A Breakthrough in Preventing Falls, Providing Cognitive Therapy for Seniors, and Reducing Rehospitalizations through Automated Alerts Are Focus of Research Presented at AGS Annual Scientific Meeting
April 11th, 2013
NEW YORK — A groundbreaking intervention that prevents falls in nursing homes by improving communications; a new approach to countering cognitive loss among older patients in intensive care units; and a pilot project that sheds new light on the complexities of using health information technology (HIT) to prevent hospital readmissions will be presented at the AGS’ upcoming 2013 Annual Scientific Meeting.
The meeting, which will run from May 3 through 5 in Grapevine, Texas, is the premier educational event in geriatrics, covering the latest in clinical care, research in aging, and inn ovative models of care. The three papers, judged the best among several hundred submissions by their peers, will be presented on May 4.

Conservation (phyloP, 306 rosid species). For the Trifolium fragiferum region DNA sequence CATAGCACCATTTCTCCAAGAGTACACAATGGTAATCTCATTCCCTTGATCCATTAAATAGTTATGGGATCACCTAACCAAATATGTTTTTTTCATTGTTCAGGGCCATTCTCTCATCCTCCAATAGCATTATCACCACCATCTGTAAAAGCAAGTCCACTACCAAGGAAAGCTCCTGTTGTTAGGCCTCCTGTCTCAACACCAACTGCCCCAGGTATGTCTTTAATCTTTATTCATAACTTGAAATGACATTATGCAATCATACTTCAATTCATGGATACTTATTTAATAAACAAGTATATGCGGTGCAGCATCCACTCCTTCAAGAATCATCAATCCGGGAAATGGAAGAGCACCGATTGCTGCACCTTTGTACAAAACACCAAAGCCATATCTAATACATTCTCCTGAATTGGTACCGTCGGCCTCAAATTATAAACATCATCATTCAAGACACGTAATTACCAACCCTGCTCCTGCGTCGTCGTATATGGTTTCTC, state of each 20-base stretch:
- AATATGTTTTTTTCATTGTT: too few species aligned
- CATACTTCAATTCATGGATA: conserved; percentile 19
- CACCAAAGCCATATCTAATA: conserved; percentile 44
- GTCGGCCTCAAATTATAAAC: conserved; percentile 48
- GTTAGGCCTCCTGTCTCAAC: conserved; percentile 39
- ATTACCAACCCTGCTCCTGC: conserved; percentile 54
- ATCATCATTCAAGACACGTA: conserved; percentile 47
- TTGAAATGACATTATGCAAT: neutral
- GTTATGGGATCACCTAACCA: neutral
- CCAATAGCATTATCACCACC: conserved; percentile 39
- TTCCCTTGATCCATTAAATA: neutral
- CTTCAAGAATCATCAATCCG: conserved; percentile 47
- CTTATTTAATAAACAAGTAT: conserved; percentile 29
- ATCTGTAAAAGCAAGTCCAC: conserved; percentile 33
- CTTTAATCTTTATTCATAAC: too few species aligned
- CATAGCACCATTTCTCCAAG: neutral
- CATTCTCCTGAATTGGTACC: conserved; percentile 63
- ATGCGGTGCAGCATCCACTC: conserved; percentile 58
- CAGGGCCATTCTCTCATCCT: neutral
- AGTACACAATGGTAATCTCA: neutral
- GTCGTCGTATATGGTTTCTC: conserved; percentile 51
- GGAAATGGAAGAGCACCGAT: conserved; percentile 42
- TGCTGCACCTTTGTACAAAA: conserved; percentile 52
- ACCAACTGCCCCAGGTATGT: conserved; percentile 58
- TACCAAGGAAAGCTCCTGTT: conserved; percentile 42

A New Program for Falls Prevention in Nursing Homes
Falls are a leading cause of injury and death among older adults, and are particularly common in nursing homes. Falls-prevention programs have proved successful in research trials. But often, the programs’ efficacy isn’t sustained once the research has been completed and nursing home staff have taken responsibility for executing it. Why? Because communication, problem solving, and connections among nursing home staff are often inadequate, explains Cathleen S. Colon-Emeric, MD, lead author of the first of the three studies.
“The entire nursing home team—physical therapists, nursing assistants, nurses, physicians, activities directors, social workers -- needs to coordinate these fairly complex falls prevention programs,” explains Dr. Colon-Emeric, of Duke University Medical Center. “If the staff don’t regularly meet and work together, or if there are hierarchical management practices that inhibit people from talking to other people, these programs can be difficult to implement and sustain.”